Point Guard: I will call junior Bryon Allen (No. 0) the presumptive starter at the point, but he’s been suffering from a strain of the mid-trapezius (a muscle in the neck/shoulder area) and could be out or limited against us. Allen is 6’3″ and 214 pounds and plays more of a physical than a speed game. Given that UVa might be starting Joe Harris at point guard, this match-up isn’t as bad as one might have expected. Most favorably for the Hoos, Allen’s not much of an outside threat, hitting on a mere 16.7% of his 3-pointers last season. On the other hand, he’s a pretty good distributor (3.7 assists per game), and, unsurprisingly given his size, a good rebounder for his position (3.1 rebounds a game).

Shooting Guard: Before Gray’s suspension, I would have picked Sherrod Wright as the starter at the “2,” but now I’m guessing that he’s shifted to the “3,” with Vertrail Vaughns (No. 11) getting the nod at shooting guard. Vaughns is a 6’2″, 184-pound junior and is faster than Allen, which could cause some problems for Paul Jesperson should the two be matched up. He’s the team’s second-leading returning scorer after averaging 8.8 points per game last year and took the most 3-point attempts of any Patriot last year (118), connecting on 35.6% of them.

Small Forward: With Gray at the “2,” I expect Sherrod Wright (No. 10) to shift over to the “3.” Wright is a 6’4″, 196-pound junior who was suspended for the exhibition against Bowie State for doing “something not very intelligent this summer.” Gray is a dangerous but inconsistent offensive weapon who is equally adept at slashing and shooting. He is the Patriots’ leading returning scorer with 9.6 points per game last season, and he really picked it up at the end of the year, scoring 10+ points and shooting 57.1% or better from the field in 7 of the team’s last 8 games. He also led the CAA last year in hitting free throws at an 85.9% clip.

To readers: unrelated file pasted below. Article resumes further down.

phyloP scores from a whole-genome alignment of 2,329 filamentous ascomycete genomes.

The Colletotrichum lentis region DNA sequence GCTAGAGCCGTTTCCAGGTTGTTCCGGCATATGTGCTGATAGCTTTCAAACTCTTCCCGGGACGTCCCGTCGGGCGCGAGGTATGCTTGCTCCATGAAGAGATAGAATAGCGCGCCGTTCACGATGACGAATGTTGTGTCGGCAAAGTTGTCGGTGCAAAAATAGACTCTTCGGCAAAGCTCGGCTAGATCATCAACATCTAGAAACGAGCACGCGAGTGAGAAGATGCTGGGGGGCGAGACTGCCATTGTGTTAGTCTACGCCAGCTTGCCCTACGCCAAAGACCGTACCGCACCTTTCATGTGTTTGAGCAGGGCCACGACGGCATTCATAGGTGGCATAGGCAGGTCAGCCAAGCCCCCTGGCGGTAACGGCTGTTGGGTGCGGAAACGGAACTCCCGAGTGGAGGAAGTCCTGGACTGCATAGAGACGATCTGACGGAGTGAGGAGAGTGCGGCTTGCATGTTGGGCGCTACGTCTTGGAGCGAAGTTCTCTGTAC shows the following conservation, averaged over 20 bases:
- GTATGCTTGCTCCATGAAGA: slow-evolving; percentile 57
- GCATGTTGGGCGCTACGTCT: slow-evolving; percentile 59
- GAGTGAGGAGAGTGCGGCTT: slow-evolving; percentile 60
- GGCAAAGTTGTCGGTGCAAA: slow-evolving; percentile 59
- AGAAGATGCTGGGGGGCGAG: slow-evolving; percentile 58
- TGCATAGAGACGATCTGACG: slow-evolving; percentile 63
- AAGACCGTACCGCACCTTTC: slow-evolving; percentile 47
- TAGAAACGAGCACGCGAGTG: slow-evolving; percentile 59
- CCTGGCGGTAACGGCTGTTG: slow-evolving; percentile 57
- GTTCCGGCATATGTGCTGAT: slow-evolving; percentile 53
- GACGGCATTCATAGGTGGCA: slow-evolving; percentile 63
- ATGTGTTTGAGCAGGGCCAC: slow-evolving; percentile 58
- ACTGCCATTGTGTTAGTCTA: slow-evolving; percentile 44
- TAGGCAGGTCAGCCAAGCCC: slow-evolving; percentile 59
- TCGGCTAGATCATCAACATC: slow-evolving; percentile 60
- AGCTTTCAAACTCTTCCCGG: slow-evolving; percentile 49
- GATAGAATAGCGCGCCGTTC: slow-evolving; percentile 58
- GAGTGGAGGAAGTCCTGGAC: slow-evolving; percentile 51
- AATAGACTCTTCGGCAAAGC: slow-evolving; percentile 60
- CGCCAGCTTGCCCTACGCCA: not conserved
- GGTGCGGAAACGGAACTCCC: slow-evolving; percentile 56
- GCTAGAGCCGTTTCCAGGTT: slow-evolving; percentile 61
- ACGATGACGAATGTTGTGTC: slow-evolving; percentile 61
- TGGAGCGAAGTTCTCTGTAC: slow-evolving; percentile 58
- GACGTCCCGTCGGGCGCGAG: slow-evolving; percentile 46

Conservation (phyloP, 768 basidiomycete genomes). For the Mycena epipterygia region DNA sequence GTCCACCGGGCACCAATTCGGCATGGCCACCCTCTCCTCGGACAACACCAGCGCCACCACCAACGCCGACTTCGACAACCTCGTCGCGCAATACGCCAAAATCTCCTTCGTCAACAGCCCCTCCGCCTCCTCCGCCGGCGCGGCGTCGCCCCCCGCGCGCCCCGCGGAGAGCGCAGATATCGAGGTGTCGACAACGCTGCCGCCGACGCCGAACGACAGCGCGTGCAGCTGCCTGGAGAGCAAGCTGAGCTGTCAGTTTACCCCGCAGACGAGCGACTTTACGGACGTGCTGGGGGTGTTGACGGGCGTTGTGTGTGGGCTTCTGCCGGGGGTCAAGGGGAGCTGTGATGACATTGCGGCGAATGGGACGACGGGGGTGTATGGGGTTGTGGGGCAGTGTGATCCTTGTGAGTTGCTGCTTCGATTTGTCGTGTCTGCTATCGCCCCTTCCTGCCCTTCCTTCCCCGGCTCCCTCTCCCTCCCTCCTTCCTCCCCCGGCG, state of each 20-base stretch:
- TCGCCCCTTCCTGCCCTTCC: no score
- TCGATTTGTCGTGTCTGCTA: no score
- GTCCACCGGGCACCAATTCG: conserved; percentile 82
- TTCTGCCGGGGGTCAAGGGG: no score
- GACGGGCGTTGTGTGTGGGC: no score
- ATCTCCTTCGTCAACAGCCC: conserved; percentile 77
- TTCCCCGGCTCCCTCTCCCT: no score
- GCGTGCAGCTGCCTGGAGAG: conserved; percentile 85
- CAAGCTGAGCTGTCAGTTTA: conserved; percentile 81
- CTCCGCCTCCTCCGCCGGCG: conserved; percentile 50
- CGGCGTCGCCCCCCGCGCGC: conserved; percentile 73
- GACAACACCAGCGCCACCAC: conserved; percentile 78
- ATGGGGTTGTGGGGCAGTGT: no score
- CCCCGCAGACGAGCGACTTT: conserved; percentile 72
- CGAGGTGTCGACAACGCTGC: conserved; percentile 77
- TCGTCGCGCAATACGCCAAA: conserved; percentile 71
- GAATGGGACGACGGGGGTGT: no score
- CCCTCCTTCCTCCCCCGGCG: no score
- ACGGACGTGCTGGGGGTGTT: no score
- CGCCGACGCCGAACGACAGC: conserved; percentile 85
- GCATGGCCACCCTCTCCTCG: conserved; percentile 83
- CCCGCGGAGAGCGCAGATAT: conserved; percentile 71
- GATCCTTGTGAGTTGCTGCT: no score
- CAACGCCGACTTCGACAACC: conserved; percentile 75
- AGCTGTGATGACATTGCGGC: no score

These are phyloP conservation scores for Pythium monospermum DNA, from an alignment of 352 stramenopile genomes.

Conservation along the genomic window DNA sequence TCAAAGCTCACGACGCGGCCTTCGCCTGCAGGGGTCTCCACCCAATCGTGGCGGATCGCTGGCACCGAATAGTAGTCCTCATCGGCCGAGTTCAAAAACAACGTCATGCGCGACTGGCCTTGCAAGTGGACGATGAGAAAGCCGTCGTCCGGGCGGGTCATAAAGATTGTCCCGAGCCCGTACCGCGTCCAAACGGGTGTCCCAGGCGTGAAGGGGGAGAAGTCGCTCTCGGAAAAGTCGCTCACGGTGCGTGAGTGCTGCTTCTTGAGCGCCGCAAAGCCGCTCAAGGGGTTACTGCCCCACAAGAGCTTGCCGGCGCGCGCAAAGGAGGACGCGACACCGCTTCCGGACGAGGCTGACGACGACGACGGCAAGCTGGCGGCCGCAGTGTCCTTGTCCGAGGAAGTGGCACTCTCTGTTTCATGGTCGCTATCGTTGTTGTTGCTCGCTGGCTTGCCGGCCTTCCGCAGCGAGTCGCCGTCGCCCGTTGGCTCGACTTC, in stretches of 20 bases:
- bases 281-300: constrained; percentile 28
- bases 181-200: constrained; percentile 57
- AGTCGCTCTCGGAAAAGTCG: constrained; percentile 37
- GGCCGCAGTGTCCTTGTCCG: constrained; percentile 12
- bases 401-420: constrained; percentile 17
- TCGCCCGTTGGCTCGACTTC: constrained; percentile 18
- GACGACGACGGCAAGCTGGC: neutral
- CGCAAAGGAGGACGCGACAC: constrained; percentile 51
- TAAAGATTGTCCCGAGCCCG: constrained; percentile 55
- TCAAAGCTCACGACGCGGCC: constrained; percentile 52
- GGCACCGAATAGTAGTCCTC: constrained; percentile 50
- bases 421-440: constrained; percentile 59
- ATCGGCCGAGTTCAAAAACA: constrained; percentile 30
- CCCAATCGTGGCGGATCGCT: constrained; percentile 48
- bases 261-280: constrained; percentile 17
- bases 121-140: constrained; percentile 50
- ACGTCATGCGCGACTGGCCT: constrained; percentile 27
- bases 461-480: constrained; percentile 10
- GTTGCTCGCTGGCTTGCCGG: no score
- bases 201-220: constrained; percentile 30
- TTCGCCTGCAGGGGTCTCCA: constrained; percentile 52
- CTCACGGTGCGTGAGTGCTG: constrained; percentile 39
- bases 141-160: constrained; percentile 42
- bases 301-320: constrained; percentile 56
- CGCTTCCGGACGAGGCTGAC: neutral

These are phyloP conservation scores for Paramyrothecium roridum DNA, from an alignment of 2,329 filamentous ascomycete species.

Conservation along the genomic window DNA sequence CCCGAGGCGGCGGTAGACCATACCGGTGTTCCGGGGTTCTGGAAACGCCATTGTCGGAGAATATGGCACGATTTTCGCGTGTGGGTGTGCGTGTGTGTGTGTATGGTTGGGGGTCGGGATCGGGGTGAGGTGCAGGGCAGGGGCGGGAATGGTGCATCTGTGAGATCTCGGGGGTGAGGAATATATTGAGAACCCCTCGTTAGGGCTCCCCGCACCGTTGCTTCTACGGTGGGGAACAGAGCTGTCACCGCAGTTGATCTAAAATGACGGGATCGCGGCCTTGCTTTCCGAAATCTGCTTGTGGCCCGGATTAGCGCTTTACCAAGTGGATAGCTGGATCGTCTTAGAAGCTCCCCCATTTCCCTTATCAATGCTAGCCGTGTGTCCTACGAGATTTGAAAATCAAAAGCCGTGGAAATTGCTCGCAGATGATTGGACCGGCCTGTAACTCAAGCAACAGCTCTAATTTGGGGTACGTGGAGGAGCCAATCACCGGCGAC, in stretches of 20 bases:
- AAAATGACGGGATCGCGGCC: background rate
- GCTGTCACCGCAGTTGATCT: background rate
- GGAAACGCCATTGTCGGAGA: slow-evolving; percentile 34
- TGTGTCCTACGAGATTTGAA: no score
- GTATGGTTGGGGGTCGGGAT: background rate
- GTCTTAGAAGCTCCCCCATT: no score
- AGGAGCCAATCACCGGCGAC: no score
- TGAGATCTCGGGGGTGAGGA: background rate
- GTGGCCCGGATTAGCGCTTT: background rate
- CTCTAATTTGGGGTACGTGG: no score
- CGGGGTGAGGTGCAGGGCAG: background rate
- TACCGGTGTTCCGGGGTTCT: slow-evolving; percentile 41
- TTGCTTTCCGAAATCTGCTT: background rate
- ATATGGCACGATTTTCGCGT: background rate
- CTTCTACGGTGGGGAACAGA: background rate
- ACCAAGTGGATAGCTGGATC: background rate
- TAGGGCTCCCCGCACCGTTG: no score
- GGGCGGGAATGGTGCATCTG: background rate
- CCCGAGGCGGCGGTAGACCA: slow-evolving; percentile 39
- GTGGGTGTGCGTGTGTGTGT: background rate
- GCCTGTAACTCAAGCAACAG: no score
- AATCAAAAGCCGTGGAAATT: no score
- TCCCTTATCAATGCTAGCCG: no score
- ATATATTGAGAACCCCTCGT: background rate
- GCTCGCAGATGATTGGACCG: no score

Power Forward: The starting “4” for the Patriots likely will be Jonathan Arledge (No. 5), a 6’9″, 228-pound junior. Arledge has a solid inside-outside game but is known more for his defensive prowess than his offensive acumen. While his numbers improved throughout last year, he shot a mere 40% from the field and averaged 4.3 points and 3.1 rebounds per game in 12 minutes per game.

Center: At the “5,” expect to see Johnny Williams (No. 2), a 6’8″, 240-pound redshirt junior who was out last year with a shoulder injury. The report from the exhibition against Bowie State was that Williams is still a bit rusty, coughing the ball up 5 times, although he did flash a pretty mid-range jumper. Before his injury, Williams was good for about 2.5 points per game in just less than 10 minutes per game in his first two seasons.

5. Significant Backups. George Mason’s depth looks like this.

Point Guard: If Allen is out or limited, expect to see significant minutes for Corey Edwards (No. 13), a 5’11”, 177-pound sophomore at the “1.” In my opinion, this would be a good thing for the Hoos, especially if walk-on Doug Browman sees some minutes at the point. Allen was quite limited offensively as a freshman, averaging 2.5 points per game on 33.8% shooting (including 26.5% from behind the arc) in 15.2 minutes per game. He also had as many turnovers as assists per game (2.2).

Small Forward: Marko Gujanicic (No. 14) is a 6’8″, 226-pound sophomore from Serbia by way of California. I kind of see him as Mason’s version of Evan Nolte and would like to see these two young guys with a lot of basketball savvy matched up on the hardwood. The big guy averaged about 17 points, 9 rebounds, and 6 assists per game while shooting 58% from the floor and 40% from 3-point range in his senior year of high school.

Power Forward: I haven’t seen a minute of him playing, but Anali Okoloji (No. 14) is a 6’8″, 232-pound redshirt sophomore who transferred from Seton Hall. He averaged about 2 points per game in 3 minutes per game in his freshman campaign for the Pirates, and your guess is as good as mine as to how he performs after a year practicing in Hewitt’s system. My understanding is that he is supposed to be fairly athletic.

6. Prediction. Given the fluctuations in lineup for both teams, I’m not going to predict a score for this one, but I do predict a UVa win in a relatively close and sloppy game. With Mason’s issues at the point guard position, I don’t think that Virginia is at as big of a disadvantage without Jontel Evans as it might be against other teams. Meanwhile, Mason’s lineup turnover and suspensions at the 3, 4, and 5 positions, should give UVa an advantage on the boards and limit the Patriots’ second chance opportunities.

Note: Throughout the season, No Fear Cavalier will provide primers for some of the Cavaliers’ key opponents.